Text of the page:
“We have already allocated ₾200 million ($79.7 million) for this purpose this year […] Concepts will be developed, the Municipal Development Fund will start working actively on the implementation of this program, [and] we will select the best architects [and] builders. Our main task should be to gradually transform our country into a truly European-type state. It should be a well-maintained, developed, beautiful state [with such] cities, districts [and] villages,” Garibashvili said.

Tbilisi residential real estate prices continue to rise
Buying a flat or a house in Tbilisi became more expensive in the first quarter of 2023, the latest Residential Property Price Index by the National Statistics Office of Georgia shows. Released at the end of April, the index pointed to a 9.3% increase in prices for flats and 11.6% increase for houses compared to 2022.
The cost of flats in Mtatsminda district were the highest on average at nearly ₾5,000 (then $1,960) per square meter, with the figure standing at ₾3,600 ($1,400) for houses. Vake and Sabartulo came in second and third place, respectively.

EU imports of Georgian agricultural products up 21% in Q1
Export of Georgian agricultural products to countries of the European Union is on the rise, with data released by the Ministry of Agriculture in April showing a 21% YoY increase in the figure for the first quarter of 2023.
Figures released also show a 129% increase in Georgian wine exports since the signing of the free trade agreement with the EU in 2014, with fruit juice and vegetable exports rising by 103%, alcoholic beverages by 26%, and fruit exports up fivefold. Overall, Georgian produce worth $1.3 billion was exported to 96 countries in 2022, a 34% increase compared to the previous year.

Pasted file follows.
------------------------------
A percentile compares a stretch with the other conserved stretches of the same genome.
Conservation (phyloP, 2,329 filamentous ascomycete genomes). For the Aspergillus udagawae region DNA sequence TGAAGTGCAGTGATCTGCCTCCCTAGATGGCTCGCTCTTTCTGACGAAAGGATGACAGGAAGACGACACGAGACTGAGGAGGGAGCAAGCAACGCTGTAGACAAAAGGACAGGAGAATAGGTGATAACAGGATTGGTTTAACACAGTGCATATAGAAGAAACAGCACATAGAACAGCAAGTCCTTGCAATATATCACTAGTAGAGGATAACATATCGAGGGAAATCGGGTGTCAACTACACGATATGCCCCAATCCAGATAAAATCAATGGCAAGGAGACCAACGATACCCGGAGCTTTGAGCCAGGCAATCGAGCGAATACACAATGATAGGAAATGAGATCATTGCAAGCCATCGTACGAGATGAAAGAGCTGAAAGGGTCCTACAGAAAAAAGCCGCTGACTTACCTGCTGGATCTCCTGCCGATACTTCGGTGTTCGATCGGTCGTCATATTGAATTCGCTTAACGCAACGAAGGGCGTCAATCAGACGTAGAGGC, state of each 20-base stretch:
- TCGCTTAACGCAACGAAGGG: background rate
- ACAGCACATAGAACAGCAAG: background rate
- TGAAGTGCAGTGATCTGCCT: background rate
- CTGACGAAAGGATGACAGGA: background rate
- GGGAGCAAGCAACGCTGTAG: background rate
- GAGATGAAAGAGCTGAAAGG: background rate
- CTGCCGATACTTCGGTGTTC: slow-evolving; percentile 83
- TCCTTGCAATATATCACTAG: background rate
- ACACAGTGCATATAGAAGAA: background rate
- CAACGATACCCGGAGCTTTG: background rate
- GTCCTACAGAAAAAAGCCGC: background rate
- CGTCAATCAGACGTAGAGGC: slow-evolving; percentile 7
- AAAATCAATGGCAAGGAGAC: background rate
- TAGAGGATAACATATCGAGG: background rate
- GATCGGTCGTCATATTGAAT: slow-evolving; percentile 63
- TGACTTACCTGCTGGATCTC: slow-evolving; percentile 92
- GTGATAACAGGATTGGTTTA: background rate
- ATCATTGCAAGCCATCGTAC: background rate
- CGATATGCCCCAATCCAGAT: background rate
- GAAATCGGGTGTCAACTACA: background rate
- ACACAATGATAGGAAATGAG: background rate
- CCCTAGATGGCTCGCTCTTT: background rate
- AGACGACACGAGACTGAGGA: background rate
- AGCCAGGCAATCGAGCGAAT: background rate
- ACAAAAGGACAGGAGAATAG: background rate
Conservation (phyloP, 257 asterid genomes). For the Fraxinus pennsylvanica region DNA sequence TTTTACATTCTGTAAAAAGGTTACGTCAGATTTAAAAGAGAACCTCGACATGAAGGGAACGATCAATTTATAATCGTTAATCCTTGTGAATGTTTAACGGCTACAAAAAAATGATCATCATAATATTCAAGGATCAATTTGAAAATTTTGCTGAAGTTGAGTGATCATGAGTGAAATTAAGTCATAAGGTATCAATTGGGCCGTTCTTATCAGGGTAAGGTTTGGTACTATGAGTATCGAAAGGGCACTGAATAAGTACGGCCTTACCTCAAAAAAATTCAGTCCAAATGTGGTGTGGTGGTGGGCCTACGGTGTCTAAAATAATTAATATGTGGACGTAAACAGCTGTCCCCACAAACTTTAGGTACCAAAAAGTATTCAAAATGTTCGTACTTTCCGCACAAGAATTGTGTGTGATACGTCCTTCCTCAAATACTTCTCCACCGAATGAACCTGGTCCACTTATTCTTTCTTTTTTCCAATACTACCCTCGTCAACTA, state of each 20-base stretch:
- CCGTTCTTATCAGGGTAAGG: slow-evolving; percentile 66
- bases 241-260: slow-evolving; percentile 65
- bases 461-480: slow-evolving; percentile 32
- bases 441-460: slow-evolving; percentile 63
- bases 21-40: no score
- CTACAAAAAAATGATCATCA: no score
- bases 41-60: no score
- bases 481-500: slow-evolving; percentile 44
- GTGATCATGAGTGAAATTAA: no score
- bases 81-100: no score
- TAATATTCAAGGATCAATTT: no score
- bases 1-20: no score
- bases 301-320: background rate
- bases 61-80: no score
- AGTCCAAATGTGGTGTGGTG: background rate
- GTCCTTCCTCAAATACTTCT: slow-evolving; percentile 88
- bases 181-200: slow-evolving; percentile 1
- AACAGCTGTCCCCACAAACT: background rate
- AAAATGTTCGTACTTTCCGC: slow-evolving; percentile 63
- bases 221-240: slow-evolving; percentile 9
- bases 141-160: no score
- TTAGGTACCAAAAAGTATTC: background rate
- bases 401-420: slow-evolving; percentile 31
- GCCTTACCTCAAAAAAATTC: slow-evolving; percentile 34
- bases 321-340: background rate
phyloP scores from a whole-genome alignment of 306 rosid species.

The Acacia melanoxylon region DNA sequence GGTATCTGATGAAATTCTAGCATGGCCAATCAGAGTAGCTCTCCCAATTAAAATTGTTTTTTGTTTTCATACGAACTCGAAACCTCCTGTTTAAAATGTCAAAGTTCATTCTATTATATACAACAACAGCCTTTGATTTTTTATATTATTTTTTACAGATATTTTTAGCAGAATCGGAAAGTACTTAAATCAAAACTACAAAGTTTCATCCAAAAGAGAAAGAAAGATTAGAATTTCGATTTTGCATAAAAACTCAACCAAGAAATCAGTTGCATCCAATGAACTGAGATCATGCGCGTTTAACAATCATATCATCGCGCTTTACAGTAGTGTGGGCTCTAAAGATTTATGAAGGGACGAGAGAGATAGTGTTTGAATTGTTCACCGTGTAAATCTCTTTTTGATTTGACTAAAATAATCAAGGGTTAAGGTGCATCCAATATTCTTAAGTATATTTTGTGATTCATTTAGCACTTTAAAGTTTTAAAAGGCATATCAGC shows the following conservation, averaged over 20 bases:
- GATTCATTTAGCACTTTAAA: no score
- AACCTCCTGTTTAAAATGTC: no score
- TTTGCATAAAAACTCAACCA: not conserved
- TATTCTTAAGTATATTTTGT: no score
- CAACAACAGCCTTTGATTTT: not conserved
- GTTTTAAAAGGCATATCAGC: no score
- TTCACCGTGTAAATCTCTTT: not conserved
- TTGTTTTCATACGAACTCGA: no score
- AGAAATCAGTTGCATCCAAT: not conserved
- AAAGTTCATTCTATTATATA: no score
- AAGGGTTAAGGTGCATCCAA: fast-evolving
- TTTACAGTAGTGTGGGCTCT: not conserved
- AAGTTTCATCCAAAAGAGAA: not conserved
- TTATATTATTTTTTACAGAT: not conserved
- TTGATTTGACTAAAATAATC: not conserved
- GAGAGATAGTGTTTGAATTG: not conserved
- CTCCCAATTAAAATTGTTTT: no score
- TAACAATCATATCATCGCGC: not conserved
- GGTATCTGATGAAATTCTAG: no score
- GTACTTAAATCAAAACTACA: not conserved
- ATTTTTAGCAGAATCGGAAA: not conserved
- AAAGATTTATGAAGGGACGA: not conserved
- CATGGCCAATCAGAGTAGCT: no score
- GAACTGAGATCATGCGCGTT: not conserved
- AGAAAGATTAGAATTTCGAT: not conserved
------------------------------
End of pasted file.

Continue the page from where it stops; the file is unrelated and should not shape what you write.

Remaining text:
Program launched to promote Georgian films abroad
Enterprise Georgia, an export promotion agency for the country, on April 11 announced the launch of a commercialization program for Georgian feature films. In a bid to promote and increase the sales of films produced in the country in the international market, screenings of Georgian films will be hosted at “leading international film festivals” to which “influential sales agents and distributors” will be invited, the agency said. Production studios who are beneficiaries of the Film in Georgia state program as well as film producers that receive financing support from the Georgian National Film Center are eligible to apply for the program.

World Bank to allocate €46.2 million for Georgian agriculture, irrigation
The International Bank for Reconstruction and Development (IBRD) will allocate €46.2 million for enabling the development of sustainable agriculture, irrigation, and the land market in Georgia, the Ministry of Finance of Georgia announced on April 3. The agreement was signed by Finance Minister Lasha Khutsishvili and World Bank Regional Director for the South Caucasus Sebastian Molineus.
Under the Green and Sustainable Development Policy of Georgia, €46.2 million will be allocated to the country, the ministry said. The ministry also noted that the program involved commitments by Georgia towards climate change including sustainable forest management, industrial emission management, and generation of renewable energy. It will also include procedures for the financial oversight of state-owned enterprises and their forms of governance, and improved access to land, water, and financial resources.

Georgian Railway launches freight services to Central Asia for car manufacturers
Georgian Railway announced in April that it was launching freight services offering car manufacturers to transport their products to Central Asian states. The company said manufacturers like Toyota, BMW, and Audi would be able to deliver their vehicles via Georgia and Azerbaijan to Kazakhstan, Uzbekistan, and other countries in the region using the rail service. Previously, car manufacturers had transported their cars via road transport to Central Asia. “As a result of the ongoing talks, rail freight of cars may [also] become regular,” a spokesperson for the rail company said.